By Luis Torres, Staff Writer
Like many racing fans across the country, I saw the NASCAR documentary Blink of an Eye, which is based on the 2011 autobiography about Michael Waltrip, at my movie theater which is literally a two-minute walk from home.
After the roller coaster ride about Waltrip’s career leading up to the ill fated 2001 Daytona 500 and the aftermath of Dale Earnhardt’s death, I hate to be that guy, but the Paul Taulieb film had several production flaws.
Let’s begin with audio. It started with the tragic day at Daytona and boy there was some awful splicing. I know some of the lines from the Fox commentary to heart and when you add audio clips from different parts of the race, it’s jarring and impossible to ignore.
That immediately turned me off and knew it wasn’t going to be a home run documentary from a production standpoint.
Also, I’ve never been the biggest fan of NASCAR films using audio that doesn’t match the time period. If they’re showing superspeedway clips from the late 90s and early 2000s, I expect to hear the high pitch wailing restrictor plate sounds. Not the ones we hear from today at every single track.
I know, you do need audio placement for b-roll but it’s something I just can’t get onboard. It must make sense based on the timeline and placing audio that I damn sure know doesn’t belong makes no sense.
There were at times were the 2000s plate sound were placed during 90s footage. I love the old sound, but I can’t ignore that peeve of mine and that’s the blunt side of me when it comes to production.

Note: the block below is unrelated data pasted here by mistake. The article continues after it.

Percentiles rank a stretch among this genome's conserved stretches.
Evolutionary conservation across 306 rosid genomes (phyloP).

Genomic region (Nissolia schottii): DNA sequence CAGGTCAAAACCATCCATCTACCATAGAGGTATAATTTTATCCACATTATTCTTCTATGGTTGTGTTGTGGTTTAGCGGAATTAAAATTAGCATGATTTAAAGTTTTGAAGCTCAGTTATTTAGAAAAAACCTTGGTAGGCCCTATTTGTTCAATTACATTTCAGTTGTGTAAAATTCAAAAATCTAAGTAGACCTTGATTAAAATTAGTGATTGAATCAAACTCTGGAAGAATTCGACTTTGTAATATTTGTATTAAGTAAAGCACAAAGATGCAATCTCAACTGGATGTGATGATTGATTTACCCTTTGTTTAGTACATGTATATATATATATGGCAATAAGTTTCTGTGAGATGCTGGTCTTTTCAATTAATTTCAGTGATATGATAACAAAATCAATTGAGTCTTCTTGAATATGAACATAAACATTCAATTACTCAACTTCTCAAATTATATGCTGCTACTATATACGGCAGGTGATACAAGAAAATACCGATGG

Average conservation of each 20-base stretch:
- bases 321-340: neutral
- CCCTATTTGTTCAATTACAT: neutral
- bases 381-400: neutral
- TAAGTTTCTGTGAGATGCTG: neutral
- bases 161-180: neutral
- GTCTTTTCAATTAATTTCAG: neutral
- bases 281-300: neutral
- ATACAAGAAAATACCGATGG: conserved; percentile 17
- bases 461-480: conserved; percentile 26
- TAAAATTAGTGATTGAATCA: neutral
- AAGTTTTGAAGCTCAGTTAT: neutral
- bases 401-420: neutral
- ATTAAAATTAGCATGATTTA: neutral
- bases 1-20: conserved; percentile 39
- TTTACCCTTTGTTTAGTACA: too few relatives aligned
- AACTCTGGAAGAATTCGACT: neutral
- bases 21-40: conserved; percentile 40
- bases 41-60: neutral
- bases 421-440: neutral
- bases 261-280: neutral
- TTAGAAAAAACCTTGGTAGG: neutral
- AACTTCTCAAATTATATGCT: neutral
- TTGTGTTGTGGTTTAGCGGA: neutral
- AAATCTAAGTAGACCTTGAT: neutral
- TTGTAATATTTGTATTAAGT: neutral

This isn’t the only criticism I have with this documentary. The b-roll clips drew me off because as a motorsports junkie, I can tell what year the clip is and whether or not it’s ripped from YouTube.
Not knowing a damn clue what the film budget was, I could tell it was nowhere near the caliber of Senna and Rapid Response, both motorsports documentaries I put in tremendous regard.
Most of the clips, notably the older races and some commercials featuring Waltrip, were bright as day from the internet and it shows with the quality.
I get it, some aren’t archived on the NASCAR vault but it’s bush league to notice the video quality dipping bad. The b-roll of Waltrip’s early racing career I had mix feelings as well because they came off as obvious stock footage which I can live with because for what it’s worth, I understand it’s probably all they have.
Even some of photo quality wasn’t all that great and the inclusion of the Winston Cup logo from 2000-03 when Waltrip was talking about the old NASCAR ladder system of the 1980s (Goody’s Dash, Busch Grand National and Winston Cup) was a bit annoying.
The archival clips and photos from Rapid Response didn’t have those issues when I saw it. They were top notch and didn’t lose me like Blink of an Eye did throughout.
It’s a shame because I was curious to know about Waltrip’s long and winding journey of climbing the ladder and being accepted from the Petty family for example, and of course that dreaded goose egg in the win column after 462 starts.
Not only the quality was an egregious problem I had with the film, the chronology of the footage was inconsistent from time-to-time.
During the scenes where the number of starts graphic went from 0 to 462, they showed Waltrip’s low points in his NASCAR career, such as his wrecks over the years.
Here’s the problem, most of the accidents were from his Busch Series career including two that took place well past 2001 (ex. Running into Lyndon Amick’s car, resulting his car flipping upside down at Texas in 2002 and Joey Logano turning Waltrip at Talladega in 2009).
I don’t recall the two high standard documentaries having that obvious issue as the plot stayed in order.